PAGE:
Page 23 - Jewish Book Annual Volume 41

Basic HTML Version

a past tense narra tion , calling us to participate in the personal
optim ism o f the historical experience, Paley’s prose reveals the
eterna l moment o f the imm igrant’s agony. “My m o ther and
fa th e r came from a small town in Poland. They had th ree sons.
My fa ther decided to go to America, to 1. stay out o f the army, 2.
stay ou t o f jail, 3. save his children from everyday wars and o rd i­
nary pogroms. He was helped by the savings o f parents, uncles,
g randm o thers and set o ff like hund reds o f thousands of others in
tha t year. In America, New York City, he lived a hard but hopeful
life. Sometimes he walked on Delancey Street. Sometimes like a
bachelor he went to the thea ter on Second Avenue. Mostly he pu t
his money away for the day he could bring his wife and sons to this
place.” The impact this story makes depends upon the history
central to Bellow’s work. Coming after Bellow’s, working for dif­
feren t ends, in the terms o f literary history it depends upon his.
“Meanwhile in Poland famine struck. Not hunger which all
Americans suffer six, seven times a day bu t Famine, which tells
the body to consume itself. First the fat, then the meat, the
muscle, then the blood. Famine ate up the bodies o f the little boys
pretty quickly. My fa ther met my mo ther at the boat. He looked at
h er face, her hands. T h e re was no baby in he r arms, no children
d ragg ing at her skirt. She was not wearing h er hair in two long
black braids. T he re was a kerchief over a dark wiry wig. She had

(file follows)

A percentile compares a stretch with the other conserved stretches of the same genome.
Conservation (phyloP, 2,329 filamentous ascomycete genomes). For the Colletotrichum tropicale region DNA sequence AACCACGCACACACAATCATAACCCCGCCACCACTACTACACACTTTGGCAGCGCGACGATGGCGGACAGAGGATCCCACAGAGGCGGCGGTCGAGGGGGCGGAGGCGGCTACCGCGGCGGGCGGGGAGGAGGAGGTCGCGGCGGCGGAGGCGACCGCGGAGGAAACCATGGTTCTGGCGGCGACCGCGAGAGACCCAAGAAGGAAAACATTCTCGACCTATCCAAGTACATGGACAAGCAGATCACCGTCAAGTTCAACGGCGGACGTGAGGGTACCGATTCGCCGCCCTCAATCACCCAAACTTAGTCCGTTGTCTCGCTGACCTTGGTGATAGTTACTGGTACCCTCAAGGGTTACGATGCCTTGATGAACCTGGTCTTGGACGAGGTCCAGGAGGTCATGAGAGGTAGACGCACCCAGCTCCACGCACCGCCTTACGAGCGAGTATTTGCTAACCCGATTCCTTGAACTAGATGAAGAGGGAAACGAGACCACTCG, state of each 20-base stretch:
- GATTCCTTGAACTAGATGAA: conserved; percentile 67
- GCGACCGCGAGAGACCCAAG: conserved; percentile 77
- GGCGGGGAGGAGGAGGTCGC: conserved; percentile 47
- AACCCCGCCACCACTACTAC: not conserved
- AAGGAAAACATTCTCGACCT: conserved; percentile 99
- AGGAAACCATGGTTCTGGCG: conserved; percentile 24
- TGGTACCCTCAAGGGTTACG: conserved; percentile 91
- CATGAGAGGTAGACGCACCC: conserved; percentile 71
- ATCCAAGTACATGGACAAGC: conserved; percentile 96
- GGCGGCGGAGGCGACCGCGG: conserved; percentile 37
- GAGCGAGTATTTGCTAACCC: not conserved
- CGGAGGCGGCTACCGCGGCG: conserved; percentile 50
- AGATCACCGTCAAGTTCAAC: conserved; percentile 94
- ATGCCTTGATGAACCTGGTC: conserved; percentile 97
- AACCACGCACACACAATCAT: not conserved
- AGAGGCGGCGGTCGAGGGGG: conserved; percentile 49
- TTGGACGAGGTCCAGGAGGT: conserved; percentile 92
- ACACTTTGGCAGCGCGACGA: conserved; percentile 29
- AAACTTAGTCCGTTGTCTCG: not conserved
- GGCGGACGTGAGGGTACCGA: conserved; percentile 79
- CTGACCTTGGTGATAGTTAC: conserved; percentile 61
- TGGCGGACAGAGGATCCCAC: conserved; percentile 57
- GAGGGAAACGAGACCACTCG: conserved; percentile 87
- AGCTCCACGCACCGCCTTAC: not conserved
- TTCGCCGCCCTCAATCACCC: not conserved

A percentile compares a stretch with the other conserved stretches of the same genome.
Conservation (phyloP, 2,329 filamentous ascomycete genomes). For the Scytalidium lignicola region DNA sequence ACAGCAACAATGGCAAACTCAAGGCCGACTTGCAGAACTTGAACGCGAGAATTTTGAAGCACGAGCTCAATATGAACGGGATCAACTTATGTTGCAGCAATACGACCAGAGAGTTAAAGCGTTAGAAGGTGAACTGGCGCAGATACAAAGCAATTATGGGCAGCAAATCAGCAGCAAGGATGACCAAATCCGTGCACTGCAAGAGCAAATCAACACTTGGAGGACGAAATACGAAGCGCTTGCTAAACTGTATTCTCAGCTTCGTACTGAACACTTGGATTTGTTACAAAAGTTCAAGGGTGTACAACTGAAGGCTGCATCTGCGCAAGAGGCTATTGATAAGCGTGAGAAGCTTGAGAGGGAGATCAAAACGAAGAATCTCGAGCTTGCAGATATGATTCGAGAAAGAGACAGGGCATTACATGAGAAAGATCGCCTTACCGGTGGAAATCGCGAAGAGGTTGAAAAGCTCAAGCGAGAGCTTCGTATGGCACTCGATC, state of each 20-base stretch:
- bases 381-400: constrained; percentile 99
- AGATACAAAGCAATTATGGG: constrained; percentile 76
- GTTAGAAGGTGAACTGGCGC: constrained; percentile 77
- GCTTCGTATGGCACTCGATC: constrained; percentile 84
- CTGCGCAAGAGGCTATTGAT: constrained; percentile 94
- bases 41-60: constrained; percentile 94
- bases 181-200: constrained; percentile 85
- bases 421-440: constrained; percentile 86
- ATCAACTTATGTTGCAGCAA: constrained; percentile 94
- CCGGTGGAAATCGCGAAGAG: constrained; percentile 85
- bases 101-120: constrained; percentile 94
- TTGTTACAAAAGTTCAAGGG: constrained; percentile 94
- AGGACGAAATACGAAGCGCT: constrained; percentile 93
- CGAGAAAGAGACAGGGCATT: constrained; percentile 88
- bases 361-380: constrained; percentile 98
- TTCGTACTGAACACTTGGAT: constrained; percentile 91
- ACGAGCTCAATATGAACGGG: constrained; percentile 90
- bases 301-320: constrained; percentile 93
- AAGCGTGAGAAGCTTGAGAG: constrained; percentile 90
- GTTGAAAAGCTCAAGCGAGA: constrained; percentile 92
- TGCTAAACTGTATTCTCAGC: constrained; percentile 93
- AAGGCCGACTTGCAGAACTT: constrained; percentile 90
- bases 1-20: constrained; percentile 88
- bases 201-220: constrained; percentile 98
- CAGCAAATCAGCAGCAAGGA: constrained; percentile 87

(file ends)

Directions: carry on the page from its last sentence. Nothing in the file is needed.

shaved her head, like a backward O rthodox bride, though they
had been serious advanced socialists like most o f the youth of
the ir town. He took her by the hand and b rough t her home. They
never went anywhere alone, except to work or the grocer’s. They
held each o the r’s hand when they sat down at the table, even at
breakfast. Sometimes he patted her hand , sometimes she patted
his. He read the pape r to her every n igh t.” T he conclusion o f the
story takes place in the lyric moment o f the presen t fense. It func­
tions as an epiphany, crystallizing the costs and benefits o f Jewish
imm igrant life into a shimmering image: “They are sitting at the
edge o f their chairs. He’s leaning forward read ing to her in that
old bulb light. Sometimes she smiles ju s t a little. T hen he puts the
pape r down and takes both her hands in his as though they
needed warmth. He continues to read. Ju s t beyond the table and
the ir heads, there is the darkness o f the kitchen, the bedroom , the
din ing room, the shadowy darkness where as a child I ate my
supper, did my homework and went to bed .”12
12 Grace Paley,
Enormous Changes at the Last Minute,
New York: Laurel, 1975, p.
173, pp. 180-181.